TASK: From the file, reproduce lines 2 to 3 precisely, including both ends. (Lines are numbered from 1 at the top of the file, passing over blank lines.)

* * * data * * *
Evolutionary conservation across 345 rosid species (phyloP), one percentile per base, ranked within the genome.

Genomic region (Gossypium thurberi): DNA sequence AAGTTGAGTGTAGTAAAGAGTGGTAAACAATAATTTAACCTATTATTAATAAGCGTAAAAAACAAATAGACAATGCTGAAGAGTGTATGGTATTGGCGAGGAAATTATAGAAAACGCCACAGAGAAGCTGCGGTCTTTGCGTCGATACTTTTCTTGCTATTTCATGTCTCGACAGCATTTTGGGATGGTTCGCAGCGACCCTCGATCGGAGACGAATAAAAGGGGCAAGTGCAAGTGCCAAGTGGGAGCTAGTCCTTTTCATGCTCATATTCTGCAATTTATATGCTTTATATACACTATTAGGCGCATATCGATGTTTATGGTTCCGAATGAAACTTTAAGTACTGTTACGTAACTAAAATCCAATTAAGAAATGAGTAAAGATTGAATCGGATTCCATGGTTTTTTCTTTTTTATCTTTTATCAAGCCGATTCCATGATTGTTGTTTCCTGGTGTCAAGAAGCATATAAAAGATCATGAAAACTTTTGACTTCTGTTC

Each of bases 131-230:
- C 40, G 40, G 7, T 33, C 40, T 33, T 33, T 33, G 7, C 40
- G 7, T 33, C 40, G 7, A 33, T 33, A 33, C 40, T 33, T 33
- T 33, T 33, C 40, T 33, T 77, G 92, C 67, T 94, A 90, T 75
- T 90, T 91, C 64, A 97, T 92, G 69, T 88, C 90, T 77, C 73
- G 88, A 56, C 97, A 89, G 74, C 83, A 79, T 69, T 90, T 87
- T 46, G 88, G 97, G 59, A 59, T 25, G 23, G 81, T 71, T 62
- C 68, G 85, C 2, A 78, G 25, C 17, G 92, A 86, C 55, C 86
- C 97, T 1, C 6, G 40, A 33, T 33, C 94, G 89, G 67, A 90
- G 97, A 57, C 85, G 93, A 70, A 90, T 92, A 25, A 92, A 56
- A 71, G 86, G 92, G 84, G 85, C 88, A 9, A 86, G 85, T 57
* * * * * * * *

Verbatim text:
Genomic region (Gossypium thurberi): DNA sequence AAGTTGAGTGTAGTAAAGAGTGGTAAACAATAATTTAACCTATTATTAATAAGCGTAAAAAACAAATAGACAATGCTGAAGAGTGTATGGTATTGGCGAGGAAATTATAGAAAACGCCACAGAGAAGCTGCGGTCTTTGCGTCGATACTTTTCTTGCTATTTCATGTCTCGACAGCATTTTGGGATGGTTCGCAGCGACCCTCGATCGGAGACGAATAAAAGGGGCAAGTGCAAGTGCCAAGTGGGAGCTAGTCCTTTTCATGCTCATATTCTGCAATTTATATGCTTTATATACACTATTAGGCGCATATCGATGTTTATGGTTCCGAATGAAACTTTAAGTACTGTTACGTAACTAAAATCCAATTAAGAAATGAGTAAAGATTGAATCGGATTCCATGGTTTTTTCTTTTTTATCTTTTATCAAGCCGATTCCATGATTGTTGTTTCCTGGTGTCAAGAAGCATATAAAAGATCATGAAAACTTTTGACTTCTGTTC

Each of bases 131-230: